As small business owners know, chances of getting a bank loan these days are slim. Banks are rejecting as many as 90 percent of all small business applications. Is there a way to beat the odds? Lena Gjonaj says the best way to position yourself for financing is to avoid the mistake virtually all entrepreneurs make: starting a business with personal credit.
Everyone's heard a story of a successful startup that was financed with personal credit cards or a second mortgage. But today when those business owners want to expand, they can be in for a shock at the bank, says Gjonaj, a business funding consultant in Easton, Conn. Even if sales are rocketing, a business owner who hasn't taken the steps to establish business credit will likely find out that she's not in compliance with lender requirements.Loan officers look for proof of business credit
One bank Gjonaj spoke with recently had denied a loan to a company that had plenty of customers but hadn't documented a corporate credit profile. "They couldn't prove any good corporate behaviors like paying bills on time or having credit; everything revolved around the owner's personal history," Gjonaj says.
Building your business on personal credit can not only make you unfundable to a loan officer, but can wind up damaging your personal credit score. "Unfortunately the application process and the turn down can make matters worse when credit inquiries and denials stick to your personal credit record," Gjonaj says. "Having business credit means you can go to the bank for a business loan that doesn't depend on your personal credit rating or personal debt."
How can you structure your startup at the beginning so that you'll be eligible for funding later? What if you're already personally invested in your business? Is there anything you can you do now? We asked Gjonaj how she advises her clients.
Yahoo Small Business: Let's say I have an idea for a small business, and I could cover all my startup costs myself, without even maxing out my credit card?
Gjonaj: You'll be building your personal credit identity, but you're not building a business identity or creating company value and assets. Instead, set aside your personal money, and apply for business credit cards based on what you need. Getting company credit cards and paying them off on time is a good way to develop a company identity—it lets the company establish an Experian record and a credit rating.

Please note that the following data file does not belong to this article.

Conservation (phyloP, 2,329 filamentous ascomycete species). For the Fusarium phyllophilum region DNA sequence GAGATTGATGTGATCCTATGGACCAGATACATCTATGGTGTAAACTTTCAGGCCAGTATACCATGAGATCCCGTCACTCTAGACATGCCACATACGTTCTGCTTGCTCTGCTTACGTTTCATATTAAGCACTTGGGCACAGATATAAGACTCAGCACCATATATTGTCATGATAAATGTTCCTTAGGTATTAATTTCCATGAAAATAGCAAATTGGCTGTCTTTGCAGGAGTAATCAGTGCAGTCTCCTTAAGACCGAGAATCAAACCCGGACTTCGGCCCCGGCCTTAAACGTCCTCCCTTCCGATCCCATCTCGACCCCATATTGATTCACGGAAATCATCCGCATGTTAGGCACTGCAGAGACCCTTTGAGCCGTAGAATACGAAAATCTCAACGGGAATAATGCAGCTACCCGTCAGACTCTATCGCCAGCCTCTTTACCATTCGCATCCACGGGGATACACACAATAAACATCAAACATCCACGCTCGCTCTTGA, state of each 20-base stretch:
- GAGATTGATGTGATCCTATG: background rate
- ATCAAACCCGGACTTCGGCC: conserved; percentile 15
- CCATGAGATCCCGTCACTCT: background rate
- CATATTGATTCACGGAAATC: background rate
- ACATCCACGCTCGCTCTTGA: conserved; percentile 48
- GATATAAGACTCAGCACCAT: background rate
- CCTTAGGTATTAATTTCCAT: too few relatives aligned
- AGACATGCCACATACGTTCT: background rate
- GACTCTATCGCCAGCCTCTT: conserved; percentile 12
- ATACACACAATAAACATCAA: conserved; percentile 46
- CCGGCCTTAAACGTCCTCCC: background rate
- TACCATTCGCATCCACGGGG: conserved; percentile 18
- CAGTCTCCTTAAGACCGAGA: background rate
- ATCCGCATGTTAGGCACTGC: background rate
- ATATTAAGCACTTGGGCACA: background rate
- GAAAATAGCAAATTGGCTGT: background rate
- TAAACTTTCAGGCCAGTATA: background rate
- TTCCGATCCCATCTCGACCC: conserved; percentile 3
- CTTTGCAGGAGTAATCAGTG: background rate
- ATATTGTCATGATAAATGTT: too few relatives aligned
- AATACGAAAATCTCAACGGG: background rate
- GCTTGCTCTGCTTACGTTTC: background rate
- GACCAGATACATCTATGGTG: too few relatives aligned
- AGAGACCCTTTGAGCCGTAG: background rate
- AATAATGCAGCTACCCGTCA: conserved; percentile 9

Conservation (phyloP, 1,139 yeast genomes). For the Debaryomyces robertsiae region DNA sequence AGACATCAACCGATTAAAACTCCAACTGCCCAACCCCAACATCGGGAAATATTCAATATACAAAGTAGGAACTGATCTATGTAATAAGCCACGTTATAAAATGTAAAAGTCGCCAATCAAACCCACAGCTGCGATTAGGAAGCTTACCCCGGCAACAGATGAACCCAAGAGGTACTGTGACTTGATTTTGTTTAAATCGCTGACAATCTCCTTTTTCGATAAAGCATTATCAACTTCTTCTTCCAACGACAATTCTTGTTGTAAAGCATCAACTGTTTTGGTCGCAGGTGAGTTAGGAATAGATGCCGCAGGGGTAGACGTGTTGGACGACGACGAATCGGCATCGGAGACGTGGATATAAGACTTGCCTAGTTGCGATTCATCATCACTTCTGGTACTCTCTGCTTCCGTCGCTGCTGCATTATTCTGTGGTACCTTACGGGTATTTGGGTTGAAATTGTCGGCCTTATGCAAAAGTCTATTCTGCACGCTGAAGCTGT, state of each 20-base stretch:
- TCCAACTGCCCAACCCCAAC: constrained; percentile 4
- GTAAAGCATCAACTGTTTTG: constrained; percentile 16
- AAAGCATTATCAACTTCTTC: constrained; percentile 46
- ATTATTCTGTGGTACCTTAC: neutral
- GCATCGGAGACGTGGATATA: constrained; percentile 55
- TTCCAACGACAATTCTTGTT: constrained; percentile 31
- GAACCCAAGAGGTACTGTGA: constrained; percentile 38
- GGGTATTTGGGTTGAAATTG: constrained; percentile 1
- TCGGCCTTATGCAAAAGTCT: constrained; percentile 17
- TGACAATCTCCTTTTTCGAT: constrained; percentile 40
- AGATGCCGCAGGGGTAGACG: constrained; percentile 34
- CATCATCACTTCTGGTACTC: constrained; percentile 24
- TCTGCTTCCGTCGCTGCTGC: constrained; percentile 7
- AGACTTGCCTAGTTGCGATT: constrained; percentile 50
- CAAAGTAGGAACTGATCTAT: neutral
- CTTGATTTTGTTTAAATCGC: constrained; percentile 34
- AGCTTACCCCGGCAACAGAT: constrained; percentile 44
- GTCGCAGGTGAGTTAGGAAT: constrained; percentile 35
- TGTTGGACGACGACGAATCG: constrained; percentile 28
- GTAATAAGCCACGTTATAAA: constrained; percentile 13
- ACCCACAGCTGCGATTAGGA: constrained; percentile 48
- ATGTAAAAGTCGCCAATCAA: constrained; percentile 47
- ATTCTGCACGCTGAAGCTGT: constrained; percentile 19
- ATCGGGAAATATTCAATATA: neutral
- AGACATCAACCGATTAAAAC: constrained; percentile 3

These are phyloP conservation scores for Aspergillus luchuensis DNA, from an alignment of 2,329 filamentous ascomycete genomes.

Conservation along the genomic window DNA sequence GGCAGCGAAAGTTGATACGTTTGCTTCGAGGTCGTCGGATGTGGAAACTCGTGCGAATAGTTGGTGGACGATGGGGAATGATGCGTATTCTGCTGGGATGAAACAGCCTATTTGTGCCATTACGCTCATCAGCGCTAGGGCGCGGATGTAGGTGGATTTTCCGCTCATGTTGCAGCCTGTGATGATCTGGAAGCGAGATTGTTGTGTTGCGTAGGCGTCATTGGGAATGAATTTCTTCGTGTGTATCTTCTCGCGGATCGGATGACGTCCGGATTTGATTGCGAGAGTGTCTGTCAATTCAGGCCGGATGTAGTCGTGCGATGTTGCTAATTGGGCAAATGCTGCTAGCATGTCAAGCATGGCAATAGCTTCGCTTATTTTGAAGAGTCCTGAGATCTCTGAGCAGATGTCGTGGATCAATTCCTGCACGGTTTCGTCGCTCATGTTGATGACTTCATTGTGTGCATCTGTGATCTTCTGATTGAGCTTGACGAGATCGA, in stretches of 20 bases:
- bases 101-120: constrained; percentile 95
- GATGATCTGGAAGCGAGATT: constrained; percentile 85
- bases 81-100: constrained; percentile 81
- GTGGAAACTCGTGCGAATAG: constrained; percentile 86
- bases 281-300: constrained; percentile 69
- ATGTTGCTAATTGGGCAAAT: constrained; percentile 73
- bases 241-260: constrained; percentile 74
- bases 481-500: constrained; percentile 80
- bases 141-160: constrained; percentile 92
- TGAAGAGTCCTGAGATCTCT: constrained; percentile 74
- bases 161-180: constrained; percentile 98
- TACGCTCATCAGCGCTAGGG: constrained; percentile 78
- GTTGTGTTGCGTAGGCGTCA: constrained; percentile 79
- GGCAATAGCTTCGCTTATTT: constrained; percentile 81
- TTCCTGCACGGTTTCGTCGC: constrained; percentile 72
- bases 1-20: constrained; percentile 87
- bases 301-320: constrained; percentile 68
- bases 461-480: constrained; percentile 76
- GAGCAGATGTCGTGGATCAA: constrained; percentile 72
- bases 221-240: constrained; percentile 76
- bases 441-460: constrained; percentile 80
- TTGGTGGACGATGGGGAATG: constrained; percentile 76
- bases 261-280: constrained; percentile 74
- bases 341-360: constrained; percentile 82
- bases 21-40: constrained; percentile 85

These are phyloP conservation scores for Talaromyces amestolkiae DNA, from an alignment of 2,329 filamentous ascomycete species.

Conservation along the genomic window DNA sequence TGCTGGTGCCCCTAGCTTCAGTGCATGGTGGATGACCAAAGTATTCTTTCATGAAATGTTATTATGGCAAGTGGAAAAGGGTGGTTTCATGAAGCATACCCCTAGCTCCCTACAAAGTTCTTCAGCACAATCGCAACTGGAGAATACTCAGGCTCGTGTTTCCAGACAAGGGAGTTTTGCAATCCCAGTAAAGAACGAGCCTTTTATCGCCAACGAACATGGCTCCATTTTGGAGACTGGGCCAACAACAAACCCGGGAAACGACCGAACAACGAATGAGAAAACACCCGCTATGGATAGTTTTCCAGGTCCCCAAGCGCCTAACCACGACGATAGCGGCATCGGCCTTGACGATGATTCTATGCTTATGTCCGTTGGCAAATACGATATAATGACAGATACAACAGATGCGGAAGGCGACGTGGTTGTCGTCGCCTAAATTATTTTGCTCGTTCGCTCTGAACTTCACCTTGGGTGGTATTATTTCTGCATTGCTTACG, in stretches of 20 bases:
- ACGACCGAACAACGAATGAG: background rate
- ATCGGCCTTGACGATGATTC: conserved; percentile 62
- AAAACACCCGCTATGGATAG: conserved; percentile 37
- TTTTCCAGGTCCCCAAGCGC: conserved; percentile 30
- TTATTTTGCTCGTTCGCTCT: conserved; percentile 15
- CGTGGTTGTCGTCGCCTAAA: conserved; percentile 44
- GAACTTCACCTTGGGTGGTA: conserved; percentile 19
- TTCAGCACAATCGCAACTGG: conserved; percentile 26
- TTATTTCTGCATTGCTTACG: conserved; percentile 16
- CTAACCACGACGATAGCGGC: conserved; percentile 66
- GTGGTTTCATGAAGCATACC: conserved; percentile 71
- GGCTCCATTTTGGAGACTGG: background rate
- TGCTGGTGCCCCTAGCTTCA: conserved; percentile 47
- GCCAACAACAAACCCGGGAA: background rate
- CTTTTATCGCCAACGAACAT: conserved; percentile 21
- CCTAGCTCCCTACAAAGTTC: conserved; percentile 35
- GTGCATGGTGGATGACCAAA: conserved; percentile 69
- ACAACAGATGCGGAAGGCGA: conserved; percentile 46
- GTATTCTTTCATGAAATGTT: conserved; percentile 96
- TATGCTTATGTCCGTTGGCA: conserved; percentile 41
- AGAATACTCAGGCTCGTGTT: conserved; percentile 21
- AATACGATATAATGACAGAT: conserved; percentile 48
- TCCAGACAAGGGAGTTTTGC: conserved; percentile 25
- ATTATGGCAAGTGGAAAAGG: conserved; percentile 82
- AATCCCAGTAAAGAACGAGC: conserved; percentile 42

YSB: Is it ever okay to start a business with personal credit?
Gjonaj: In many case you have to. A strong personal credit score and standing is a point of entry for starting a business, but you need a plan over time for how you'll separate business from personal credit. Many people start a business with personal credit and that's where they stop, because no one teaches entrepreneurs otherwise.
YSB: What do you say to someone who has been running a sole-proprietorship for a decade entirely on personal credit?
Gjonaj: I'm a consultant with an organization called Business Fundability that has a relationship with Experian and works with entrepreneurs, banks, SCORE, the Small Business Administration, and small business development centers around the country. So I tell my clients to go online and take our fundability test, which shows how loan officers will view their strengths and weaknesses. It's free and it doesn't hit your credit. Then you can meet with a financial advisor and put a plan in place to disengage your personal credit from the business, and get your company registered with the three credit bureaus. Besides fundability, any lawyer will tell you there are strong arguments for keeping a business and person separate. If they're comingled and there's ever litigation against your business, your personal assets could be targeted.
YSB: What are the steps to creating a divide between personal and business finances?
Gjonaj: I walk my clients through 20 compliance items that need to be addressed. Every business owner can do these things on their own, but it's a lot of work and many don't have the time, resources, or relationships to secure business credit at competitive rates or register with credit bureaus.
The goal is to obtain tier-1 financing. If you need a new piece of equipment, for example, find a credit card that specializes in that equipment. Get a secured line of credit in your company name by putting up a business asset against that loan. Or, if you need to print marketing materials, you can apply for a line of credit with the printer in your company name and pay that back over time. As you pay it off on time, you're building credit for your company.
It can take a year to establish a business credit identity, but once you do, you'll be in a much better position to go the local bank and get a small business loan.
YSB: What if my business is in good shape and I don't foresee needing a loan to grow. Is it still important to separate my personal finances from my business credit?
Gjonaj: Beyond the legal reasons I mentioned, separating personal from business is important because a strong business credit rating is an asset that makes your company more valuable to a buyer. Business owners often overlook all kinds of intellectual property that the bank would consider to be business assets, such as a client database or a mailing list. An open line of credit is just such an asset. If you qualified for a $200,000 line of credit in your business name, that doesn't stay with you, it goes with your business when you sell it. The buyer benefits from your smart planning. When you're thinking of buying a business, it's good to consider these things too.
Questions about your business fundability? Reach Lena Gjonaj at Coaching Sisters.
Is your business commingled with your personal credit? Have you been denied a small business loan for being out of compliance with lending requirements? Tell us in the comments or Tweet us @YSmallBusiness.